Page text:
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Title: Characterising adsorption and mass transfer in porous media
Author: Robertson, Christopher Ian
ISNI:       0000 0004 7228 7573
Awarding Body: University of Cambridge
Current Institution: University of Cambridge
Date of Award: 2018
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The work presented in this thesis has focused on the development and implementation of two-dimensional (2D) nuclear magnetic resonance (NMR) correlation techniques to unambiguously discriminate and characterise competitive adsorption and mass transfer processes in porous materials. This has primarily involved investigations on porous oxides; in particular silicas and aluminas commonly used as catalyst supports. The techniques used are demonstrated to be capable of acquiring information relevant to the performance of heterogeneous catalysts and adsorbents across the hierarchy of length scales relevant to industrial processes. The methodologies associated with the acquisition and processing of 2D NMR correlation data were first established through the development of analytical models capable of simulating 2D signal attenuation data for T1-T2, D-T2 and T2-T2 experiments. Common artefacts were also discussed by means of experimental and simulated examples and, where appropriate, methods have been introduced for their prevention. The NMR relaxation behaviour of water saturating the pore space of silica was observed to correlate strongly with independent measurements of the activation energy of dehydroxylation, thus establishing NMR relaxometry as a tool for directly probing the surface energetics of silica surfaces. This interpretation of T1/T2 ratios differs from that in conventional applications of the technique which typically present the ratio as an indicator of surface-adsorbate interaction strength. Here, the T1/T2 ratios of three liquid probe molecules: ethanol, diethyl ether and cyclohexane, are used to investigate the influence of pore size and density of adsorption sites on relaxation behaviour. Competitive adsorption behaviour has been directly investigated through the acquisition of T1-T2 correlation data of binary liquid mixtures imbibed in various silica supports. These measurements, in combination with a newly developed model for the relaxation of multi-component mixtures, have provided a comprehensive assessment of the ability of this technique to quantify intra-pellet compositions and address competitive adsorption behaviour in porous media. With the aid of a random walk Monte-Carlo model to simulate transverse relaxation in packed bed reactors, T2-T2 relaxation exchange measurements have been used to investigate mass transfer across the fluid-solid boundary in a packed bed reactor filled with γ-alumina and liquid cyclohexane. These data were used to quantify the rate of exchange between intra- and inter-pellet environments at a number of flow rates. Exchange rates were then converted into the more convenient terms of mass transfer coefficients and compared against literature data using two separate dimensionless mass transfer analyses.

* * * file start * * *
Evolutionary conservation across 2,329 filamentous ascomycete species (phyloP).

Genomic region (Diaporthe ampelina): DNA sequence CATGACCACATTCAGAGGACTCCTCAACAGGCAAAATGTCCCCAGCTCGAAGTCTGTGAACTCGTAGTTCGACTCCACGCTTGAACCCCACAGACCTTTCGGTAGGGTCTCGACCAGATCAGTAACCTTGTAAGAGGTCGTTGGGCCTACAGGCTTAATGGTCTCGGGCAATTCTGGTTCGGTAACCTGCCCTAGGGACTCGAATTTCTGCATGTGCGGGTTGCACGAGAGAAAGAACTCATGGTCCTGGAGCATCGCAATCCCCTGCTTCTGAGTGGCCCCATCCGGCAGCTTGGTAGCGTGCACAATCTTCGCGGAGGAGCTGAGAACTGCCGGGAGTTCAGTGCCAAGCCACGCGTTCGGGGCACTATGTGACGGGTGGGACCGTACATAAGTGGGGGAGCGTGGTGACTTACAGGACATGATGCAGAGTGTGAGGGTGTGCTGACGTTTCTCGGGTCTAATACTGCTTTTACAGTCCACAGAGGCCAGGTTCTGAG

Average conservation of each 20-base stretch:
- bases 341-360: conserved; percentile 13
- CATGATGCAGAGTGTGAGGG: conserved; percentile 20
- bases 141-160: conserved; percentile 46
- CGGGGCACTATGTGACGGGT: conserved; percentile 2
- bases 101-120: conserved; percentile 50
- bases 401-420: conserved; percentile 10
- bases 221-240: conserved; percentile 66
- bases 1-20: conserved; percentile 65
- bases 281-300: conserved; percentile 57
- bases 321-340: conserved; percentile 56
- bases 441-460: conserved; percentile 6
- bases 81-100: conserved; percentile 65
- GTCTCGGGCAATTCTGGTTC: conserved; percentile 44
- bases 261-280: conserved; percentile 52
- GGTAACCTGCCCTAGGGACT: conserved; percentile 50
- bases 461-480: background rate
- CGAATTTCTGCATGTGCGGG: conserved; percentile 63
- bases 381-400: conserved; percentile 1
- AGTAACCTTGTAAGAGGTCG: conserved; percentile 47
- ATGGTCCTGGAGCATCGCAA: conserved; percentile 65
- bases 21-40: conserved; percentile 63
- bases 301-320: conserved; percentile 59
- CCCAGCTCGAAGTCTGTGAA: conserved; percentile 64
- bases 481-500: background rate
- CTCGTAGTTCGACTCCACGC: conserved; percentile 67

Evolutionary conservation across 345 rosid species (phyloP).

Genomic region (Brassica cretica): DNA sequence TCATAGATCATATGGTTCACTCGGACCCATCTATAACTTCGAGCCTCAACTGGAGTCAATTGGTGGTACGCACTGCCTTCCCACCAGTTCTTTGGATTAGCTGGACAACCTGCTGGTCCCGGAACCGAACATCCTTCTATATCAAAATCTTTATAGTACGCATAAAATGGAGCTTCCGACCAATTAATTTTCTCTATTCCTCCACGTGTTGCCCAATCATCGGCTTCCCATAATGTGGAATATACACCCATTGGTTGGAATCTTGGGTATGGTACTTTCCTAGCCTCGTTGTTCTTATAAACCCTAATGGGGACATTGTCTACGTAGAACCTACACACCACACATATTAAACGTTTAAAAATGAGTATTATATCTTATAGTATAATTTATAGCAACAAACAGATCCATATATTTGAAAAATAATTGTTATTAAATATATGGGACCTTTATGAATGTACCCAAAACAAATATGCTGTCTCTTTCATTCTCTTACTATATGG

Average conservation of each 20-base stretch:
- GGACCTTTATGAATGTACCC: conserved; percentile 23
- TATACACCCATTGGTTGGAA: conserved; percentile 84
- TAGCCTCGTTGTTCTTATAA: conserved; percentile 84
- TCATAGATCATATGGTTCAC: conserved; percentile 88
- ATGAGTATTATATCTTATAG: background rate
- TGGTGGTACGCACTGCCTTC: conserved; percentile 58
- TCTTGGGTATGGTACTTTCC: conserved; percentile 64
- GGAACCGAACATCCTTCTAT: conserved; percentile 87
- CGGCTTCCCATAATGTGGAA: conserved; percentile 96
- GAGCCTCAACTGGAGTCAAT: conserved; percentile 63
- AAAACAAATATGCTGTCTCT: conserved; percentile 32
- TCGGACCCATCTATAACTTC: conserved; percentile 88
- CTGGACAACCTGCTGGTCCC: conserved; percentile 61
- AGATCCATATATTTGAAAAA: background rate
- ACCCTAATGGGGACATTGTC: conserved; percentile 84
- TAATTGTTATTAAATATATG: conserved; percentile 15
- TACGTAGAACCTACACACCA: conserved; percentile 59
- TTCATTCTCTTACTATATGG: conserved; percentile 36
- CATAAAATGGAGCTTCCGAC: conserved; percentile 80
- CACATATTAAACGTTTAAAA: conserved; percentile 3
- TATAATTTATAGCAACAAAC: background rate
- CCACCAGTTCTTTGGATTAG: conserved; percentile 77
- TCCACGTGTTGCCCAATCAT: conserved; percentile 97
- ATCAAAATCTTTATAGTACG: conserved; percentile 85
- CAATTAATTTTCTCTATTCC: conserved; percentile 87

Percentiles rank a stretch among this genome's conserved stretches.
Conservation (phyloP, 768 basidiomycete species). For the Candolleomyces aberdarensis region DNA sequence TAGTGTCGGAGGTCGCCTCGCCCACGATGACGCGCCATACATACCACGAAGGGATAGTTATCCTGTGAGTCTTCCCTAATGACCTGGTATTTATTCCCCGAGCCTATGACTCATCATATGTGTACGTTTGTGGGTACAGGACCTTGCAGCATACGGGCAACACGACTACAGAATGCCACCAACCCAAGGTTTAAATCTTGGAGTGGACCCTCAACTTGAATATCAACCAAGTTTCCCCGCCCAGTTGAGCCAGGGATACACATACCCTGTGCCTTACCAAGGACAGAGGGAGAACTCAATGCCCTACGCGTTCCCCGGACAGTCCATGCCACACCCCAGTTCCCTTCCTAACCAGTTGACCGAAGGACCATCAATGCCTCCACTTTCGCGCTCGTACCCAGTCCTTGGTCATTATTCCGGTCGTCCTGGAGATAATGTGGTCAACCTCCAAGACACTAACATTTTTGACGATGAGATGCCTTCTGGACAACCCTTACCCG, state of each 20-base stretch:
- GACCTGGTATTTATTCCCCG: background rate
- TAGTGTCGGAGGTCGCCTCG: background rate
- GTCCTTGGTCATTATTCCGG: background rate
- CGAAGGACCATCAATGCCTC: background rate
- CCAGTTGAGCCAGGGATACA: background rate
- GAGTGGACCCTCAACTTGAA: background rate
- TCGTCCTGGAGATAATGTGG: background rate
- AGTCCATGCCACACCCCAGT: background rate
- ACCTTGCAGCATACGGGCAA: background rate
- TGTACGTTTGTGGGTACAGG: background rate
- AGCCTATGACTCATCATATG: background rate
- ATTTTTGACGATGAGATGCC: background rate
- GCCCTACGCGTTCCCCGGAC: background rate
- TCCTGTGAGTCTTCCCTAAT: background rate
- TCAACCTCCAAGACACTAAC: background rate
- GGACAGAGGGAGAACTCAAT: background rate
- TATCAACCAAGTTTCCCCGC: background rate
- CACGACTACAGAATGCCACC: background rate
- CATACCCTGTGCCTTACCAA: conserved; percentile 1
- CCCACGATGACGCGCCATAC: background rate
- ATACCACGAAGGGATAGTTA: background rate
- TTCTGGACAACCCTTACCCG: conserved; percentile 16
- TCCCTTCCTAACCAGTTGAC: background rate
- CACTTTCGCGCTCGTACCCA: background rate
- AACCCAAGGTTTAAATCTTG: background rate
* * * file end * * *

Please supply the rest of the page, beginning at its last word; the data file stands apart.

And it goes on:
Supervisor: Gladden, Lynn Sponsor: EPSRC ; BP plc
Qualification Name: Thesis (Ph.D.) Qualification Level: Doctoral
Keywords: NMR ; Adsorption ; Mass Transfer ; Porous Media